Week 10: 02 Nov, 03 Nov, 04 Nov, 05 Nov, 06 Nov,

# 2250 Lecture Record Week 10 F2009

Last Modified: November 07, 2009, 08:06 MST.    Today: September 20, 2018, 08:46 MDT.

## 02 Nov: Piecewise Functions. Shifting. Delta function. Section 10.5 and EPbvp supplement 7.6.

Piecewise Functions
Unit Step
Pulse
Ramp
Second shifting Theorems
e^{-as}L(f(t))=L(f(t-a)step(t-a))
L(g(t)step(t-a))=e^{-as}L(g(t+a))
Piecewise defined periodic waves
Square wave
Triangular wave
Sawtooth
Rectified sine
Half-wave rectified sine
Parabolic wave
Periodic function theorem
Laplace of the square wave, tanh function.
Hammer hits and the Delta function
Definition of delta(t)
Hammer hit models
Paul Dirac (1905-1985) and impulses
Laurent Schwartz (1915-2002) and distribution theory
Riemann Stieltjes integration theory: making sense of the Dirac delta.
Def: RS-integral equals the limit of RS-sums as N-->infinity and mesh-->zero.
RS-sum = sum of terms  f(x_i)(alpha(x_i)-alpha(x_{i-1})) where alpha(x) is
the monotonic RS integrator.

## 03 Nov: Delta function and hammer hits. Periodic piecewise functions. Second shifting theorem.

Engineering models
Short duration impulses
Definition: impulse of force f(t) on [a.b] equals the integral of f(t) over [a,b]
An example when f(t) has impulse 5, defined by
f(t) = (5/(2h))pulse(t,-h,h)
Laplace integral of f(t) and its limit as h --> 0.  Answer is the Dirac delta.
The delta function model
x''(t) + 4x(t) = 5 delta(t-t0),
x(0)=0, x'(0)=0
The delta function model from EPbvp 7.6
x''(t) + 4x(t) = 8 delta(t-2 pi),
x(0)=3, x'(0)=0
Phase amplitude conversion [see EP 5.4]
x(t) = 3 cos(2t) until hammer hit at t=2Pi. It has amplitude 3.
x(t) = 3 cos(2t)+4 sin(2t) after the hit. It has amplitude 5.
= 5 cos(2t - arctan(4/3))  Discussed how to convert in class. See 5.4.
An RLC circuit model
Q'' + 110 Q' + 1000 Q = E(t)
Differentiate to get [see EPbvp 3.7]
I'' + 100 I' + 1000 I = E'(t)
When E(t) is a step, then E'(t) is a Dirac delta.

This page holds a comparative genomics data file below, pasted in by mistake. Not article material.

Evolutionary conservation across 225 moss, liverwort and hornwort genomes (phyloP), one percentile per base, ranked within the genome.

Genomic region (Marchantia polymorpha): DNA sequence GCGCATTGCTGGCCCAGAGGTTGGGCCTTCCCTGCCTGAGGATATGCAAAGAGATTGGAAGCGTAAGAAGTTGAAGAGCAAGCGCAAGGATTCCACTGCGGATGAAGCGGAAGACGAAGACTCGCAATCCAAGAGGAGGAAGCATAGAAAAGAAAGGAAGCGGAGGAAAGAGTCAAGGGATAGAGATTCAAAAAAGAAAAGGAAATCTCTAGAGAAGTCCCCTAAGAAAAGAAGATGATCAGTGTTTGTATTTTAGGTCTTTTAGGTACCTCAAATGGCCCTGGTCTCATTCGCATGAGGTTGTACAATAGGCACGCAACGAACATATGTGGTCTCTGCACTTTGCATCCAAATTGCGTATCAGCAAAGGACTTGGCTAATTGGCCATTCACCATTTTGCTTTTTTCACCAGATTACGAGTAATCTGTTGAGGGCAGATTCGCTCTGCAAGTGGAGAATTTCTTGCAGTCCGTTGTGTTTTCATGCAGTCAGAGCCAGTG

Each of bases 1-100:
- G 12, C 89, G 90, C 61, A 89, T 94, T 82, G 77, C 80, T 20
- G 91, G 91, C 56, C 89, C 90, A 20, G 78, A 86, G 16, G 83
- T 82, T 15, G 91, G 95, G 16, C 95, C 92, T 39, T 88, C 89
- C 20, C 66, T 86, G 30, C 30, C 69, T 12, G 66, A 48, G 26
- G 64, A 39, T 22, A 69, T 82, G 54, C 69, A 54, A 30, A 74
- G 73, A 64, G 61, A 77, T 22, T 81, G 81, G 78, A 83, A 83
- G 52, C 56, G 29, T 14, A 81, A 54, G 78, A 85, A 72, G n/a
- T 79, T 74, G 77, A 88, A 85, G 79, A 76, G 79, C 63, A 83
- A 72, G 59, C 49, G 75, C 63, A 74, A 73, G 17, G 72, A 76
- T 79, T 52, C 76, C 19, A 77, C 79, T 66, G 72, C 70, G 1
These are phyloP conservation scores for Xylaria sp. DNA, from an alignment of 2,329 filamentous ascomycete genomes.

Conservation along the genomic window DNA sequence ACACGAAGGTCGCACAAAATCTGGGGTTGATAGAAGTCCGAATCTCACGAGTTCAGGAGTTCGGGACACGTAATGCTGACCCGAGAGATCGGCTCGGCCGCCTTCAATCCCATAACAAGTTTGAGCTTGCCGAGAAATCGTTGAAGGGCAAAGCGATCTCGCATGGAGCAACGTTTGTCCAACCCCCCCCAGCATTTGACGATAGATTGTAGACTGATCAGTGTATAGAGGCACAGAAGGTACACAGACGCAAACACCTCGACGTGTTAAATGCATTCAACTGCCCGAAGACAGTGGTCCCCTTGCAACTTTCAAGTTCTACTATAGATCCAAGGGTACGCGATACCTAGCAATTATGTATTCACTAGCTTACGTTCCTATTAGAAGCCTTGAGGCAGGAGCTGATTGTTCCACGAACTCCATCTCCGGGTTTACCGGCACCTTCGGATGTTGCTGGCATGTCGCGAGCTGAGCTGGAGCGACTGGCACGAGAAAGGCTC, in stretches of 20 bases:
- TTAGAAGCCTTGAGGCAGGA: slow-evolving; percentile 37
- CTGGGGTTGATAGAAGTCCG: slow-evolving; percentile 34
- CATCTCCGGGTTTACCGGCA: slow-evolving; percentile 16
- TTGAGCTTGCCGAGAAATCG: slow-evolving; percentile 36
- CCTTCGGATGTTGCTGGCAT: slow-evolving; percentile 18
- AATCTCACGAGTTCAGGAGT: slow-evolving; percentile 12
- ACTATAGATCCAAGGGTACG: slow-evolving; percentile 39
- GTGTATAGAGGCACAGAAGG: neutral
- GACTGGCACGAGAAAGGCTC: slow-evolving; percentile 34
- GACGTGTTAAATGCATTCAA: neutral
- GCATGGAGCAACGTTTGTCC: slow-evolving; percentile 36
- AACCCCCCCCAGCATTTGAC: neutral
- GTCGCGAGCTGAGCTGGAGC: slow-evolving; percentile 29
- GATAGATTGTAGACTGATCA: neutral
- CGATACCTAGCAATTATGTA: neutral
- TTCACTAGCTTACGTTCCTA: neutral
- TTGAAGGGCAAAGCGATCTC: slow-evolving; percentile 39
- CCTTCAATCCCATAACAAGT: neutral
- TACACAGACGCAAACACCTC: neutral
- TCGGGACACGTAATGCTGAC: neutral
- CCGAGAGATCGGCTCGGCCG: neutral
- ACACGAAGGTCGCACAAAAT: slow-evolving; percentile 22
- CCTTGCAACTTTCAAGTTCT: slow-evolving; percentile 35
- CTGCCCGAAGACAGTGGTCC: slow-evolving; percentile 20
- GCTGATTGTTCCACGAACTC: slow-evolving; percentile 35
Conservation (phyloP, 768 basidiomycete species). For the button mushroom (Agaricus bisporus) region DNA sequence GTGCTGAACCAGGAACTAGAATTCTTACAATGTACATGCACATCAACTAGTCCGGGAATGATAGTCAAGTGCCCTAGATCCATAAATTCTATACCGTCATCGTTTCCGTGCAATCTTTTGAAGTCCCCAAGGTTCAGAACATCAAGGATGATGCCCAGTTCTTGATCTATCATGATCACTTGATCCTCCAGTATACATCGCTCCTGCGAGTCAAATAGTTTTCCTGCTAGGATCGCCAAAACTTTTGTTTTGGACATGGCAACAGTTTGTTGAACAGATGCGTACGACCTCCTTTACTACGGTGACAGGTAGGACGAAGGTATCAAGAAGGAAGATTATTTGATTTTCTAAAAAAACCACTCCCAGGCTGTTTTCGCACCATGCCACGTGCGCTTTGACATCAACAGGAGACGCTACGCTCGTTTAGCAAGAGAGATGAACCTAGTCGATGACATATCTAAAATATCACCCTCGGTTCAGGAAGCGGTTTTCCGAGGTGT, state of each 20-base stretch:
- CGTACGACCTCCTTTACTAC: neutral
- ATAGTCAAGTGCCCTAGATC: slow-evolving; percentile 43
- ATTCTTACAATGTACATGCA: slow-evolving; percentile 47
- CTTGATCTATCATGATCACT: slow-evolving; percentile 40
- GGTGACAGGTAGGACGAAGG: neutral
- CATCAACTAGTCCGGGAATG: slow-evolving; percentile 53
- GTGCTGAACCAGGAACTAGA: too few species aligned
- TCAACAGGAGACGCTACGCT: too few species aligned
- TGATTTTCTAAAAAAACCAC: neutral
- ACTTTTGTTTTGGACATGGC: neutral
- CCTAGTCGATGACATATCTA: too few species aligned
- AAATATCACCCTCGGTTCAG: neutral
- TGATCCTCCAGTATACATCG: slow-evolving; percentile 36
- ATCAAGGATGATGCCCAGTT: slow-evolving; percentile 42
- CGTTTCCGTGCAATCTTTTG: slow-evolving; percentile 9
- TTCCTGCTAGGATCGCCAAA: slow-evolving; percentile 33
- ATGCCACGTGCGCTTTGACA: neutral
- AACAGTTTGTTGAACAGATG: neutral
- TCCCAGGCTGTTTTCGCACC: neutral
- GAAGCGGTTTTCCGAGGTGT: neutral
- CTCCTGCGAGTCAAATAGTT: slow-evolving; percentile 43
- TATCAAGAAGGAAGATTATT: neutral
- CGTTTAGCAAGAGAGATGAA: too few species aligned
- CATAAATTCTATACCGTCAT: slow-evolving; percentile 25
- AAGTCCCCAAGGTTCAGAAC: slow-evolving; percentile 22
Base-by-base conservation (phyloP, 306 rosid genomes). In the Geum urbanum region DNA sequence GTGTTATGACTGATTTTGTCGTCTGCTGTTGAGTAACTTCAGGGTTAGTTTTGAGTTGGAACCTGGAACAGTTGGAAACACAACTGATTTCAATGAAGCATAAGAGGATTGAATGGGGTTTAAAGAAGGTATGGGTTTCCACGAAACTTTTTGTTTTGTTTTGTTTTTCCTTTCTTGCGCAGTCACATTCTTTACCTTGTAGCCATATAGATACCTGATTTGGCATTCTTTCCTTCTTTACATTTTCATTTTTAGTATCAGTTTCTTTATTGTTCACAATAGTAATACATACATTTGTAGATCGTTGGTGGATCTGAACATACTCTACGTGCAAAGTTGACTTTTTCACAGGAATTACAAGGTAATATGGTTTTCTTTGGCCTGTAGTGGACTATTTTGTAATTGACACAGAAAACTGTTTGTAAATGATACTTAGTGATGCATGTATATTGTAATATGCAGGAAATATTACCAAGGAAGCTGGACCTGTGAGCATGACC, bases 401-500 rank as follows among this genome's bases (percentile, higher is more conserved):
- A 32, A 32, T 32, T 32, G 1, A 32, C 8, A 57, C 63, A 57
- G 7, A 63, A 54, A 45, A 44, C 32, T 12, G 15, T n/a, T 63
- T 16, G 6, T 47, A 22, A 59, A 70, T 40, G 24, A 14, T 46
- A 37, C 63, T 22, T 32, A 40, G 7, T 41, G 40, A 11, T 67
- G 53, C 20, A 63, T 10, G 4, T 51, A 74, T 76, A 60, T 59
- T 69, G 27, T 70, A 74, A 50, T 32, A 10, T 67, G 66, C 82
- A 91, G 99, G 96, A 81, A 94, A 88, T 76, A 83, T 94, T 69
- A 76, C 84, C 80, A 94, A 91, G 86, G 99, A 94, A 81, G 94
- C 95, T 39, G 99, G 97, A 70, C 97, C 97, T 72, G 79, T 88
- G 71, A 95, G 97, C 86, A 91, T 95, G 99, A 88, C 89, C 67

## 04 Nov: Intro Laplace Resolvent. Undetermined Coefficients. Section 5.5, EPbvp7.6, 3.7.

Engineering models
The delta function model
x''(t) + 4x(t) = 8 delta(t-2 pi),
x(0)=3, x'(0)=0
How to solve it with dsolve in maple.
de:=diff(x(t),t,t)+4*x(t)=f(t);f:=t->8*Dirac(t-2*Pi);
ic:=x(0)=3,D(x)(0)=0; dsolve({de,ic},x(t));
convert(%,piecewise,t);
Details of the Laplace calculus in maple: inttrans package.
with(inttrans): f:=x->cos(omega*t)+8*Dirac(t-2*Pi);
G:=laplace(f(t),t,s); invlaplace(G,s,t);
de:=diff(x(t),t,t)+4*x(t)=f(t);
laplace(de,t,s);
subs(ic,%);
solve(%,laplace(x(t),t,s));
Problem: Write a 2x2 dynamical system as a vector-matrix equation u'=Au.
Problem: Solve a 2x2 dynamical system in vector-matrix form u'=Au.
The general vector-matrix DE Model u'=Au

Undetermined Coefficients
Which equations can be solved
Intro to the basic trial solution method
Laplace solution of y'' + y = 1+x [use x''(t)+x(t) = 1+t, x(0)=x'(0)=0]
How to find the atoms in y_p(x).
How to find the atoms in y_h(x)
THEOREM. Solution y_h(x) is a linear combination of atoms.
THEOREM. Solution y_p(x) is a linear combination of atoms.
THEOREM. (superposition)  y = y_h + y_p

Intro to the Laplace resolvent method for 2x2 systems
Solve the systems by ch1 methods for x(t), y(t):
x' = 2x, x(0)=100,
y' = 3y, y(0)=50.
Answer: x = 100 exp(2t), y = 50 exp(3t)
x' = 2x+y, x(0)=1,
y' = 3y, y(0)=2.
Answer: y(t) = 2 exp(3t) and x(t) is the solution of the linear
integrating factor problem x'(t)=2x(t)+2 exp(3t).

## 05nov: Fusi and Richins

Exam 2 at 6:50am to 8:30am in WEB 103 on 05 Nov

## 06 Nov: Problem session. Sections 10.4, 10.5.

S-differentiation theorem
Problem 10.4-22. Due next week.
Problem 10.4-21.
Clear fractions, multiply by (-1), then:
(-t)f(t) = -exp(3t)+1
L((-t)f(t)) = -1/(s-3) + 1/s
(d/ds)F(s) = -1/(s-3) + 1/s
F(s) = ln(|s|/|s-3|)+c
To show c=0, use this theorem:
THEOREM. The Laplace integral has limit zero at t=infinity.
Piecewise Functions
Unit Step: step(t)=1 for t>=0, step(t)=0 for t<0.
Pulse: pulse(t,a,b)=step(t-a)-step(t-b)
Ramp: ramp(t-a)=(t-a)step(t-a)
Second shifting Theorems
e^{-as}L(f(t))=L(f(t-a)step(t-a))  Requires a>=0.
L(g(t)step(t-a))=e^{-as}L(g(t+a))  Requires a>=0.
Problem 10.5-4.
F_1(s) = exp(-s)/(s-1) = exp(-as)L(exp(t)) with a=1
= L(exp(t-1)step(t-1)) by the second shifting theorem
F_2(s) = exp(2-2s)/(s-1) = exp(-2s)/s with shift s --> s-1
= L(1 step(t-2)) [by the second shifting theorem] with shift s --> s-1
= L( exp(t) 1 step(t-2)) by the first shifting theorem
F=F_1 - F_2 = L(exp(t-1)step(t-1)-exp(t)step(t-2))
f(t) =  exp(t-1)step(t-1)-exp(t)step(t-2)
Problem 10.5-22.
f(t)=t^3 pulse(t,1,2)
= t^3 step(t-1) - t^3 step(t-2)
L(t^3 step(t-1)) = exp(-s)L((t+1)^3) by the second shifting theorem
L(t^3 step(t-2)) = exp(-2s)L((t+2)^3) by the second shifting theorem
Details were finished in class. Pascal's triangle and (a+b)^3.
Function notation and dummy variables.
Periodic function theorem
Laplace of the square wave. Problem 10.5-25.
Laplace of the sawtooth wave. Problem 10.5-26.